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THREE MILLION MEN IN THE BATTLE ON THE MARNE.

BRITISH GENERAL KILLED IX ARTILLERY DUEL.

LESSONS LEARNT BY BRITISH IN THE BOER WAR. Loxdox, September 16. Army corps aggregating three million men participated in the fighting on the Marne. Last week's battle was fought in the fruit country of France, even the open roads being lined with avenues of pears and apples. Under the cannonade of its own artillery the British infantry fought steadily forward through orchards and unharvested corn. The lessons of the Boer war were not forgotten. The British swept from their trenches in open order, often under a withering fire from the German machine guns, but, stooping low, each man made for the nearest cover, and after a fusillade they poured on again until, with a fierce cheer, they drove the Germans from the trenches with their bayonets.

In the fighting at Torcy, north of Chateau Thierry, BrigadierGeneral Neil Findlay, commanding the British artillery in the expeditionary force, and one of Britain's best artillery officers, was killed. A shell blew him to pieces just as the British guns were getting the upperhand.

During the fighting near Soissons on Sunday the Germans occupied the heights along the narrow valley of the Aisne. The British tried to cross the river near Venizel, just below Soissons. French were in the city and on the heights south of Soissons, while the Zouaves had crossed the ri-er at Villesur-Aigue, trying to outflank the German right wing.

The Germans shelled the artillery positions and roads with big siege howitzers, but the radius of destruction was only twenty yards. Some of the French were killed by concussion of the brain, but only a few were seriously wounded.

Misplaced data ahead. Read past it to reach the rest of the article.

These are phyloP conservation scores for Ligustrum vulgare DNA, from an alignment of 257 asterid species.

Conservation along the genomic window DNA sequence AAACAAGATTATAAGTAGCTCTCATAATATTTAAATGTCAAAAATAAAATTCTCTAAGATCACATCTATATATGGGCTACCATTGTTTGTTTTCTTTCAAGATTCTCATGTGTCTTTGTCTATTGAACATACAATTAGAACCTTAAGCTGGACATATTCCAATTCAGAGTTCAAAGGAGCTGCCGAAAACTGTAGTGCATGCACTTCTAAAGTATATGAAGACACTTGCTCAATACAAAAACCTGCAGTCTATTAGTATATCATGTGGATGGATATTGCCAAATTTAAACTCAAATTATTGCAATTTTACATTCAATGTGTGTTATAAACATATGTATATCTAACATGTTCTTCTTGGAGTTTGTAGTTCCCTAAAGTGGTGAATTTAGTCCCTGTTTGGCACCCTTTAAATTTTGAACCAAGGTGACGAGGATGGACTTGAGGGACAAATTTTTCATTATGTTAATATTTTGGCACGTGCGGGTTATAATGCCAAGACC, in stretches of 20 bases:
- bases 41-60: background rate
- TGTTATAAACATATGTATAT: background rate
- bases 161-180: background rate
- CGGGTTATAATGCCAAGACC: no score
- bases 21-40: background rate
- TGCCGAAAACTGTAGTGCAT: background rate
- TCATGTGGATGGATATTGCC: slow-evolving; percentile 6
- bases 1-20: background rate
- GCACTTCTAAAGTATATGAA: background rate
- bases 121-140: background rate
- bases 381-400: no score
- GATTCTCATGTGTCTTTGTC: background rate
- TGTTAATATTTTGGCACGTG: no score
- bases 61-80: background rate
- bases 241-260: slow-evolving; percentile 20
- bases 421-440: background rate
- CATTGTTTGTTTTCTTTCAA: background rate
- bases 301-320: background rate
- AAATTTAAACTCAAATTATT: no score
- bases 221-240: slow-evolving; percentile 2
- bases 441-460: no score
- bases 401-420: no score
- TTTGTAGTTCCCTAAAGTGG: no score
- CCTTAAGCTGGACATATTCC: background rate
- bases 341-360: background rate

The German shrapnel often exploded at a height of 300 ft or 400 ft, while the French shrapnel exploded low, and did much damage. By the afternoon the German fire from Soissons slackened, and the French and British crossed the Aisne, the Germans being forced to retire to Laon and La Fere.

Brigadier-General Neil Douglas Findlay, C.8., had been commander of the first division of the Royal Artillery since 1910. He was born in 1859. and entered the army in 1878. He was appointed a captain in 1887, a major in 1896, and a lieutenant-colonel in 1900. He saw active service at Hazara, in India, and was mentioned in despatches. He also served in South Africa in 1899 and 1900, and was twice mentioned in despatches, receiving the Queen's medal and six clasps, and being raised to the rank of brevet-lientenant-colonel.

Chateau-Thierry is the capital of an arrondissement in the department of Aisne, 59 miles north-east of Pari?.

Laon is the capital of the department of Aisne, and lies 87 miles north-east of Paris. It is situated on an isolated ridge forming two sides of a triangle, which rises some 330 ft above the surrounding plain.

Soissons is the capital of the department of Aisne, 18 miles south-west of Laon.

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Permanent link to this item

https://paperspast.natlib.govt.nz/newspapers/NZH19140918.2.53.5

Bibliographic details

THREE MILLION MEN IN THE BATTLE ON THE MARNE., New Zealand Herald, Volume LI, Issue 15717, 18 September 1914

Word Count
493

THREE MILLION MEN IN THE BATTLE ON THE MARNE. New Zealand Herald, Volume LI, Issue 15717, 18 September 1914

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